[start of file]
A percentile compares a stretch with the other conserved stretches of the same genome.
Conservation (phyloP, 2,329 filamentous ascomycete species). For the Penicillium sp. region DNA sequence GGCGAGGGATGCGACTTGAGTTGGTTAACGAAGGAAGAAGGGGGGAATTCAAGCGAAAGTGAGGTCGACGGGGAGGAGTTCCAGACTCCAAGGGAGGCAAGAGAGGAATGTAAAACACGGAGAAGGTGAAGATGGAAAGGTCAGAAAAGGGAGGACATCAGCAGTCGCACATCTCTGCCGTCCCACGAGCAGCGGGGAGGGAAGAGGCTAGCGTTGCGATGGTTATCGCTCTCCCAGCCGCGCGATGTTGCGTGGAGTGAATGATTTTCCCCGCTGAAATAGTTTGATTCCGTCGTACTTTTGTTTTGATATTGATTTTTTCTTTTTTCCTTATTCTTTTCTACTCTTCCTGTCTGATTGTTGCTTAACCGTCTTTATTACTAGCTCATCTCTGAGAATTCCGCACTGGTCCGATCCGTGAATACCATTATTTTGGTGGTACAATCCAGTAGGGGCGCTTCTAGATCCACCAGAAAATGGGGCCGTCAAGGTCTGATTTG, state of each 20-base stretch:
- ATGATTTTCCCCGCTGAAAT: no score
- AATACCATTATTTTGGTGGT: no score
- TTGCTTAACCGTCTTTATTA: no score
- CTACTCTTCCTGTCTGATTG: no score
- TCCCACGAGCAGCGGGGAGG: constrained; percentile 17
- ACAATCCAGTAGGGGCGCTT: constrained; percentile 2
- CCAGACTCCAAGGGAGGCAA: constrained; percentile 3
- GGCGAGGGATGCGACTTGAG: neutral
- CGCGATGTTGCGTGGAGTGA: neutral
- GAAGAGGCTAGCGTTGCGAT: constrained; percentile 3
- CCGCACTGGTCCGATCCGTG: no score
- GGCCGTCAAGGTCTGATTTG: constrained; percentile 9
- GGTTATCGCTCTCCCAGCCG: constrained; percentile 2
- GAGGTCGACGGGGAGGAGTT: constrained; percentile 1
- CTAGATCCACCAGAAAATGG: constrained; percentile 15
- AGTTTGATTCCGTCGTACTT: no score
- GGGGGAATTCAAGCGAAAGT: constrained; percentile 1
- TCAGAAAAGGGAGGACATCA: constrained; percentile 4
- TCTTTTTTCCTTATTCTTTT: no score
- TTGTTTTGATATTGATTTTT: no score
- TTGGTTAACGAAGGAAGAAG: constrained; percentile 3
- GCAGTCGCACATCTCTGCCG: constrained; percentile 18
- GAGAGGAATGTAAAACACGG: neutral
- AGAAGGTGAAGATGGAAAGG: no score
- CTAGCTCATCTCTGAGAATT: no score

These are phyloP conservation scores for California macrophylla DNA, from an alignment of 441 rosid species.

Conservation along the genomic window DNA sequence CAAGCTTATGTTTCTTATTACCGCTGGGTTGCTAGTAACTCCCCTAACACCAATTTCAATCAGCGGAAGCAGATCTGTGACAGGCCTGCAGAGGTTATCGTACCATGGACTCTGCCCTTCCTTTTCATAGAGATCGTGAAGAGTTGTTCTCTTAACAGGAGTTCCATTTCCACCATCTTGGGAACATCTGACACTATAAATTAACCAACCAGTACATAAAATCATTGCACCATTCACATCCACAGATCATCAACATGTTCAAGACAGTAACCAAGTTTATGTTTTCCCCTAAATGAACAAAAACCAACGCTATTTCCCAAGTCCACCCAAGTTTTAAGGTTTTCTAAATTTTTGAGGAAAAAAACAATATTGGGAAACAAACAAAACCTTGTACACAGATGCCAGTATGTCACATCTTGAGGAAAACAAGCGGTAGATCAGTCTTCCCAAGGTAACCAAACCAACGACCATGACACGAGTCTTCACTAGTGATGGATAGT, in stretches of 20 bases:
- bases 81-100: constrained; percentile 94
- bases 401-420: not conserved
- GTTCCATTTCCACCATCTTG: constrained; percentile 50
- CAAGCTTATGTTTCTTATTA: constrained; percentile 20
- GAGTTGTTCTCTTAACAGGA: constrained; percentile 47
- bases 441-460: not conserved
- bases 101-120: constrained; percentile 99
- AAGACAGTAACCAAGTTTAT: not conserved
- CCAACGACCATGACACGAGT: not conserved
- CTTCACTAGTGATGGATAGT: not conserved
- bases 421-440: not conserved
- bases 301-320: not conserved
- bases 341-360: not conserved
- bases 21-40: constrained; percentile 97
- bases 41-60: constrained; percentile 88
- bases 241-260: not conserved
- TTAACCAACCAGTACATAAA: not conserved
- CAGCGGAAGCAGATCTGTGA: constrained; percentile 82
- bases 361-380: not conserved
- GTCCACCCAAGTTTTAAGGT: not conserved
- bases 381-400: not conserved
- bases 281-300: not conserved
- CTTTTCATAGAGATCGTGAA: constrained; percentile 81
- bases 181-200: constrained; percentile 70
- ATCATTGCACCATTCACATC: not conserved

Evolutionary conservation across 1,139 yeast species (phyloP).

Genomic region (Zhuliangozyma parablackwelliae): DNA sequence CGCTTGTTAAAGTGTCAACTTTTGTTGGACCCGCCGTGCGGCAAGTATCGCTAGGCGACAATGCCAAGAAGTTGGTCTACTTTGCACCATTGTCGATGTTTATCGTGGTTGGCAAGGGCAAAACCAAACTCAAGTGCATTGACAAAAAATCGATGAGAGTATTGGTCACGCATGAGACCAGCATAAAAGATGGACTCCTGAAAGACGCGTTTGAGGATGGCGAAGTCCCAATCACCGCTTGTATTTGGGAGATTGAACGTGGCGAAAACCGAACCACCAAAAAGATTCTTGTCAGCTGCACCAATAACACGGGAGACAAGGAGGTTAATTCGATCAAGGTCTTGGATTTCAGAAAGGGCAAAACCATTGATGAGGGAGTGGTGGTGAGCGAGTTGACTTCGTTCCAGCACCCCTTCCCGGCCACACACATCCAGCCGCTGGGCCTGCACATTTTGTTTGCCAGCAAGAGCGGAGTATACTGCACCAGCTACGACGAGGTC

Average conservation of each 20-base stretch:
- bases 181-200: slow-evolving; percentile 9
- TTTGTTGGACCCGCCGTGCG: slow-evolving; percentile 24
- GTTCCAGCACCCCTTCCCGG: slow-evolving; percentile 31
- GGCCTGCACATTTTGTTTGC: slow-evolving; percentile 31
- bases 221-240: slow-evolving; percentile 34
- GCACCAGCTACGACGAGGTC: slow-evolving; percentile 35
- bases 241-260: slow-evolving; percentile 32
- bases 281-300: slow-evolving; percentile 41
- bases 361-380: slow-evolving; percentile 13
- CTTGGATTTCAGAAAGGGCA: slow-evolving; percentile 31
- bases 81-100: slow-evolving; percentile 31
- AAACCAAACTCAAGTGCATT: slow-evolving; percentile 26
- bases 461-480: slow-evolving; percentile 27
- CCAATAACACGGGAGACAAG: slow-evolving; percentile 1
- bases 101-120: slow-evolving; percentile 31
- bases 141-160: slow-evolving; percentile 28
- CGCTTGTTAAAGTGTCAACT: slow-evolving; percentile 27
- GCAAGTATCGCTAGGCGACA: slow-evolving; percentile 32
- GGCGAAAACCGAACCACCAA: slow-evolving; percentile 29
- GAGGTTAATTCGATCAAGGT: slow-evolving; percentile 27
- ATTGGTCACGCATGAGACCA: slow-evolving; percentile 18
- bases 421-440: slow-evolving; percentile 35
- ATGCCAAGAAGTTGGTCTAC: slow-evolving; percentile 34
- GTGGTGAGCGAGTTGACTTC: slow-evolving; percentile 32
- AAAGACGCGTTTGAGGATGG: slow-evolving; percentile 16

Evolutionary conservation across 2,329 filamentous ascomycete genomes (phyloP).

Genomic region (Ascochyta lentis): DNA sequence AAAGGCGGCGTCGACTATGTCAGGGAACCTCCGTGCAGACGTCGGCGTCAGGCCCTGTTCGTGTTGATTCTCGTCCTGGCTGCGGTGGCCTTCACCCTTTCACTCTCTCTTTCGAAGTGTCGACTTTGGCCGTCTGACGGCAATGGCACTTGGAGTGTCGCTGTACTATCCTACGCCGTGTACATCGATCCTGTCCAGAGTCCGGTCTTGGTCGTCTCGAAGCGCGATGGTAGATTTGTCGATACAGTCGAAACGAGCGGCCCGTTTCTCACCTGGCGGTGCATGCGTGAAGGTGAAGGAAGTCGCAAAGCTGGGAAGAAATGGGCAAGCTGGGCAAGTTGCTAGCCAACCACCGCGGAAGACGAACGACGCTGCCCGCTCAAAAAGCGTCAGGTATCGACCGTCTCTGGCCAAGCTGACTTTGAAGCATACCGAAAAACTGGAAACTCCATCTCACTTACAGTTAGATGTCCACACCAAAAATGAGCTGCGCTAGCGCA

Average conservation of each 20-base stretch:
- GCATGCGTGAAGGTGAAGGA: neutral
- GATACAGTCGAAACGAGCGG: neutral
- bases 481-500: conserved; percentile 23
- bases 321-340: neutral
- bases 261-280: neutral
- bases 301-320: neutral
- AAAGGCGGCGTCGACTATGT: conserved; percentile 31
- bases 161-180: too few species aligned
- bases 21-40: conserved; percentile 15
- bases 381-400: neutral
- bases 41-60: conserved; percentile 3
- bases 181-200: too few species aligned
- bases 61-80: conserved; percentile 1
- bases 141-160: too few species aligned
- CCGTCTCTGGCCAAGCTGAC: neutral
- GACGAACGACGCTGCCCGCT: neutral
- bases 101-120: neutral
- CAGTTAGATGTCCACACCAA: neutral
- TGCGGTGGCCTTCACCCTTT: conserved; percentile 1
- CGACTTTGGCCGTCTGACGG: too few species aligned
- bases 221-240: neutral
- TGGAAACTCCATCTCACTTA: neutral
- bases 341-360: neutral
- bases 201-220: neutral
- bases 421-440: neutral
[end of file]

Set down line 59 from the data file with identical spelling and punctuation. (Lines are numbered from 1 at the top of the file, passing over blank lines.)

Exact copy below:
- TTTGTTGGACCCGCCGTGCG: slow-evolving; percentile 24